Archimandrite Vasileios: Are You a Window through which People See Paradise?

Feast of Our Father Theophilus the Confessor

Vasileios_Square_2.jpgTHE FATHERS do not formulate individual opinions of their own, however brilliant, because “the thoughts of men are all miserable” (Wisdom 9.14). Through them is expressed the inexpressible, which is the life of the Church. They become channels for the certainty given by the Spirit. They become instruments for the revelation of the “transcendent cause” which governs all; they are lyres of the Spirit. Through their ultimate self-emptying, their dedication and liberation from what is non-essential, the Fathers find themselves face to face with the miracle of the truth which “itself reveals itself”; and they are fired with another reality. Theology is written upon them. They create a different mode of perception in those around them. They have vacated the place that was once theirs and the Mighty One has entered in. It is no longer they that live; Christ lives in them. They become the windows, the open spaces through which can be seen the breadth of Paradise, the new creation on earth and in heaven where the Father, the Son and the Holy Spirit reigns. They are the starting-point for a universal revelation of God which says: the eternal has entered time without burning mortal substance, without breaking the womb of all creation.

For every argument there is a counter-argument. For every view there is an opposite view. But, as St Gregory Palamas says, what counter-argument can stand in the face of the life which surpasses man? Prior to the experience of death, there is room for discussion. After passing through baptism in the Holy Spirit and fire, all mortal flesh is silent.

Patristic theology is an area of silence: it is a heavenly affirmation, a state. It is not an occasion for an exchange of blows or for verbal battles. It is the “Yes” and “Amen” of eternity. The same point is made with equal clarity by the Fathers’ words and by their silence, their presence and their absence, their life and their death: that death ahs been conquered.

The Fathers are the liturgical persons who gather round the heavenly altar with the blessed spirits. Thus they are always contemporary and present for the faithful. And the brimming cup of their theology pours out the water of confession and not of contradiction, drinking from which the new Israel sees God.

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If God the Word had not assumed human nature, He would have left it in darkness, “for what is not assumed is not healed” (St Gregory the Theologian, Letter 101). And if our theology does not assume us, if it does not change our life, it will leave our life outside the taste of the new creation, in the darkness of ignorance, and so outside the mystery of theology which is the manifestation of the struggle for and the fact of salvation in Christ.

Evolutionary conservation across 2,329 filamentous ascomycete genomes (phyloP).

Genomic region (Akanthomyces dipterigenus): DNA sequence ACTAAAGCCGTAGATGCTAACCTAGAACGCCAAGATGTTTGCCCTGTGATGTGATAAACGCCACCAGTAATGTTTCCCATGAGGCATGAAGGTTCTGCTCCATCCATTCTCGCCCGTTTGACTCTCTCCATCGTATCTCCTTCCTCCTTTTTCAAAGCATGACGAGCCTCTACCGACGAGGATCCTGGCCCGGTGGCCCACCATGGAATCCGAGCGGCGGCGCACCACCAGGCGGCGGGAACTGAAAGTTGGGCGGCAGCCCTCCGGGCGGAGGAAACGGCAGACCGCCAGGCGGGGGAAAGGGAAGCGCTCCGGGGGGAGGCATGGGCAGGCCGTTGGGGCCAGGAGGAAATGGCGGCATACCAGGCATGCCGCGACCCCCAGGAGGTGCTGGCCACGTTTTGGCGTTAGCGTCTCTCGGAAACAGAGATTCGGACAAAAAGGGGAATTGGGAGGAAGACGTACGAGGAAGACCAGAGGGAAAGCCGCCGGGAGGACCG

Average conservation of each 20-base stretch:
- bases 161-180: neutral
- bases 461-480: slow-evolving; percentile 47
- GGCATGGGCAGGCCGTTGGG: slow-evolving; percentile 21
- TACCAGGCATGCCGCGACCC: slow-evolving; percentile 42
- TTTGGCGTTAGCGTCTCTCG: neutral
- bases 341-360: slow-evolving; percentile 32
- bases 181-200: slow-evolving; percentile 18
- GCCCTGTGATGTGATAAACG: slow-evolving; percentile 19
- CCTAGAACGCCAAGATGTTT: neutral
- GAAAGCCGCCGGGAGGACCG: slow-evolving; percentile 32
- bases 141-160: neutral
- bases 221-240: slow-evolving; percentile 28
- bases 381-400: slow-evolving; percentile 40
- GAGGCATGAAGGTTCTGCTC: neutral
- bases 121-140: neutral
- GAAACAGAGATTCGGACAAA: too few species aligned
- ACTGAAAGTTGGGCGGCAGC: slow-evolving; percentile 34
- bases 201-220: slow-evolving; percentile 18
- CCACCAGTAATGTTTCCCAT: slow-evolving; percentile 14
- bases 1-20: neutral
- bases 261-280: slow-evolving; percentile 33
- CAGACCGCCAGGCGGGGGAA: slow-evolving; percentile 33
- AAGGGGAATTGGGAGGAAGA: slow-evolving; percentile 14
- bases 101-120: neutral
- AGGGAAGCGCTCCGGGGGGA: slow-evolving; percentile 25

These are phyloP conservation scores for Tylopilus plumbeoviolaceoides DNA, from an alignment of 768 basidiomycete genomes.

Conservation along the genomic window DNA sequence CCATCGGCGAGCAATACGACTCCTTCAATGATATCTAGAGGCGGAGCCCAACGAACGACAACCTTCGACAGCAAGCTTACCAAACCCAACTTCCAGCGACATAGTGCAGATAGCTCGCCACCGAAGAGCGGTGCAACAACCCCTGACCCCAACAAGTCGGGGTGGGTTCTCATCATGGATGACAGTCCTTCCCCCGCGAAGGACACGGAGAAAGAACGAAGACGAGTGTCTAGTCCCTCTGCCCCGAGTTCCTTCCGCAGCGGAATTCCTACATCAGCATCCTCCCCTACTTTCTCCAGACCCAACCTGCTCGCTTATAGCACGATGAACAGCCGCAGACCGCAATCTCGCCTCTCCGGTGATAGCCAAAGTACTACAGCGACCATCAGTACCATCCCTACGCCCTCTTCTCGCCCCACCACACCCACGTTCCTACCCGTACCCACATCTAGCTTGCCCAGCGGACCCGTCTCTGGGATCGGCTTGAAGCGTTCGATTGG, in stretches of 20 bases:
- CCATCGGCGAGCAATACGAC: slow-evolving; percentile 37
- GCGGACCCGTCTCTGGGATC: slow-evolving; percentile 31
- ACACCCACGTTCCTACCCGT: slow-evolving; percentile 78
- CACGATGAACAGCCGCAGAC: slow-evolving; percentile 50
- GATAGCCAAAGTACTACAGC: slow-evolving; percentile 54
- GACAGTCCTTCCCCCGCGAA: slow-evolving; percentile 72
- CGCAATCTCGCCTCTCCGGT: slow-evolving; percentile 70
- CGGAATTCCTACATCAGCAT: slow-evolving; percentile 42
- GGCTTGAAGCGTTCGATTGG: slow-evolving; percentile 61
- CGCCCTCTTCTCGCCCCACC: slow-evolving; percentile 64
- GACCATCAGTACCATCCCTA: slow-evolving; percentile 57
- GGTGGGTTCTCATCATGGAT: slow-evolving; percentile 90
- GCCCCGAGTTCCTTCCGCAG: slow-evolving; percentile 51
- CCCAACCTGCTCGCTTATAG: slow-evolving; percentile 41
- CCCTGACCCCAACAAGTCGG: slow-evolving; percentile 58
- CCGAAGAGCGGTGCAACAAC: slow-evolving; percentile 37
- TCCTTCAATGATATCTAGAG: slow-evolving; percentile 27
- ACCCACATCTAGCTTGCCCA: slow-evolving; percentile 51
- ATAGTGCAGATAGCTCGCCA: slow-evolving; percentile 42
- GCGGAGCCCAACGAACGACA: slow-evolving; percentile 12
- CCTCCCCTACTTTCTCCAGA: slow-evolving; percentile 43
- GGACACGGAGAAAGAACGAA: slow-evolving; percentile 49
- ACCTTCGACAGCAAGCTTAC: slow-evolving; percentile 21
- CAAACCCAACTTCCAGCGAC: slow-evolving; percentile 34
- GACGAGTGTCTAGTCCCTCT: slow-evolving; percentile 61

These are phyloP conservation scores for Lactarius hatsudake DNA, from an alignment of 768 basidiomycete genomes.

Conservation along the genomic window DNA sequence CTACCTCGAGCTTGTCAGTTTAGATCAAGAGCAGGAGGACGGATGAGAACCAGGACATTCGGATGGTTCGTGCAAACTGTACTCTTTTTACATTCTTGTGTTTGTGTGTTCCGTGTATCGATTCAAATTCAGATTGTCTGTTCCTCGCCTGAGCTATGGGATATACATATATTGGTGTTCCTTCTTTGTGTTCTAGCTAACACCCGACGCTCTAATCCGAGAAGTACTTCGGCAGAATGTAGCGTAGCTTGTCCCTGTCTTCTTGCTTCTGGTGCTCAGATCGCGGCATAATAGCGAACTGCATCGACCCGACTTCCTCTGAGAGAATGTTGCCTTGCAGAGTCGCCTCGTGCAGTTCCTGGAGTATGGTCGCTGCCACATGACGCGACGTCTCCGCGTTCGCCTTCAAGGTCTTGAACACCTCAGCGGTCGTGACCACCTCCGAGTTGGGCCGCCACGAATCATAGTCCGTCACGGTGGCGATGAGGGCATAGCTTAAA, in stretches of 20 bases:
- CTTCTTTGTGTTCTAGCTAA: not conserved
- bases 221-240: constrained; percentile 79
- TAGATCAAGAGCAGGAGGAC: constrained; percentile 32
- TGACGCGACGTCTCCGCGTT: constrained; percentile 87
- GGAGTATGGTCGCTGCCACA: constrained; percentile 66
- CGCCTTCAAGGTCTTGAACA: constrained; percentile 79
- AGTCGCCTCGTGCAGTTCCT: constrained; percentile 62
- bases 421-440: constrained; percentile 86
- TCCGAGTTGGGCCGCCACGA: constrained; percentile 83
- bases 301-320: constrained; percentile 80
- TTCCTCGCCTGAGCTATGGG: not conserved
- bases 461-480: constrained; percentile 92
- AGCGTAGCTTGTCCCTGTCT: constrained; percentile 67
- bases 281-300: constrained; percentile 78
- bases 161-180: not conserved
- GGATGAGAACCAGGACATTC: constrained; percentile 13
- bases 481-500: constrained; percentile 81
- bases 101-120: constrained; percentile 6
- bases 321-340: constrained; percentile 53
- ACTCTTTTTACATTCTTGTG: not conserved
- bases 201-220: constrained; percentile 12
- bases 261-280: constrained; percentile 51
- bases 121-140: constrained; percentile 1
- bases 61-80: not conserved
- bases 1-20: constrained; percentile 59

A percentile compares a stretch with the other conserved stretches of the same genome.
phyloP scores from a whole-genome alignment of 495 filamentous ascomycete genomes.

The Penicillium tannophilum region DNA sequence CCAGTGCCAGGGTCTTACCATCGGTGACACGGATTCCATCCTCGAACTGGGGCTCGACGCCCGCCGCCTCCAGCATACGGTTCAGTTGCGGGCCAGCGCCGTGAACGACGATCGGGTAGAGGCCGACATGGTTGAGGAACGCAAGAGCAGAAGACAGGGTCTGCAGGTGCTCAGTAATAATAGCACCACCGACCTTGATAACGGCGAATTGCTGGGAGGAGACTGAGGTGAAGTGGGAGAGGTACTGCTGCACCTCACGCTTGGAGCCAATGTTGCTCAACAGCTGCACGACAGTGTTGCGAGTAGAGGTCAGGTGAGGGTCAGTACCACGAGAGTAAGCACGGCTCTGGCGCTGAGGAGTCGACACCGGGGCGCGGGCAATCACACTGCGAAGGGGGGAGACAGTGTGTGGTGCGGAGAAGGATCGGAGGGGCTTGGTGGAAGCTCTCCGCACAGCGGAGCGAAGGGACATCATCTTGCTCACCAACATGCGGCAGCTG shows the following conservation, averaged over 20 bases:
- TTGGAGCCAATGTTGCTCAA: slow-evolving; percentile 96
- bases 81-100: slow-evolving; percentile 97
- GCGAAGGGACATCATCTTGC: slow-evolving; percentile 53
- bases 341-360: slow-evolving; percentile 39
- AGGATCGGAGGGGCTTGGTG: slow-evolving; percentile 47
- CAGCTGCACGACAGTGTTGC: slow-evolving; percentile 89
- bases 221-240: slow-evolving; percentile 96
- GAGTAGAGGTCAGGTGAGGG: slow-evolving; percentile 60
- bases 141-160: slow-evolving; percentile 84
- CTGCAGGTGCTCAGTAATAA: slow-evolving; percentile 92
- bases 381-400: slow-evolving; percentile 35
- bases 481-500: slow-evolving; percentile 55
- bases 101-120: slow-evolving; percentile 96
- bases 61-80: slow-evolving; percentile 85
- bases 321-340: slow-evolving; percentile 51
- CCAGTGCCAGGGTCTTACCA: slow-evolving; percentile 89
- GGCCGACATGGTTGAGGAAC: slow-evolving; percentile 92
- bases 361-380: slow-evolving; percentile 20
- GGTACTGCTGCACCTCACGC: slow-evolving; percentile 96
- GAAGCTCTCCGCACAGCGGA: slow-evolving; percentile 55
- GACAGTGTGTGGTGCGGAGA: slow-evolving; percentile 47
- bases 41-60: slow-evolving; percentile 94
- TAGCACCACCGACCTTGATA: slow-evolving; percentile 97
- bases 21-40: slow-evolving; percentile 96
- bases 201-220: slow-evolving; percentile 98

“Save me as I ‘theologize’ Thee,” that is, “acknowledge Thee as God” (Matins, Thursday before Palm Sunday): so the Church ends one of its hymns. Theology is born from the Church and returns to it. It flows from spiritual life and guides us to the fullness of the Kingdom. By its nature theology, as a mystery, remains outside any “specialization.” It concerns the whole people. The Fathers are “those who have sung the harmonious hymn of theology in the midst of the Church” (Vespers, Sunday of the Fathers of the First Ecumenical Council). It is sung and cultivated in the ground of the living community of the Church, where it brings forth fruit a hundredfold. Each of the faithful is called to become a “theologian soul.” By the Cross of Christ, the thief comes to know repentance and becomes a theologian: “Rejoice, O Cross, through which in an instant the thief was recognized as a theologian, crying: ‘Remember me, Lord, in Thy Kingdom’” (Triodion, Wednesday of the second week of Lent).

When we talk about patristic theology, we are talking about the testimony of the Fathers’ lives; about the impression made by the presence of a theologian, not simply about the outcome of his intellectual industry. It is impossible for him personally to say or be one thing and his theology another. Writing Orthodox theology is exactly as difficult as ceasing to live for oneself and living for Him who died and rose again for us.

In this inseparable relationship between theology and spirituality we can feel the faithfulness of Orthodoxy to the dogma of the Incarnation and the saving consequences this had in giving a correct balance to life. Just as the Virgin Mary is not simply concerned with the worship of God on an intellectual level, but through her absolute purity and obedience makes the Word incarnate at the coming of the Holy Spirit and becomes the true Mother of God, so also the Fathers, by their obedience and by receiving the spiritual illumination of the Holy Spirit, become God-bearers and express through their lives and make known the Word of God: they become truly theologians.

—Archimandrite Vasileios, Hymn of Entry 

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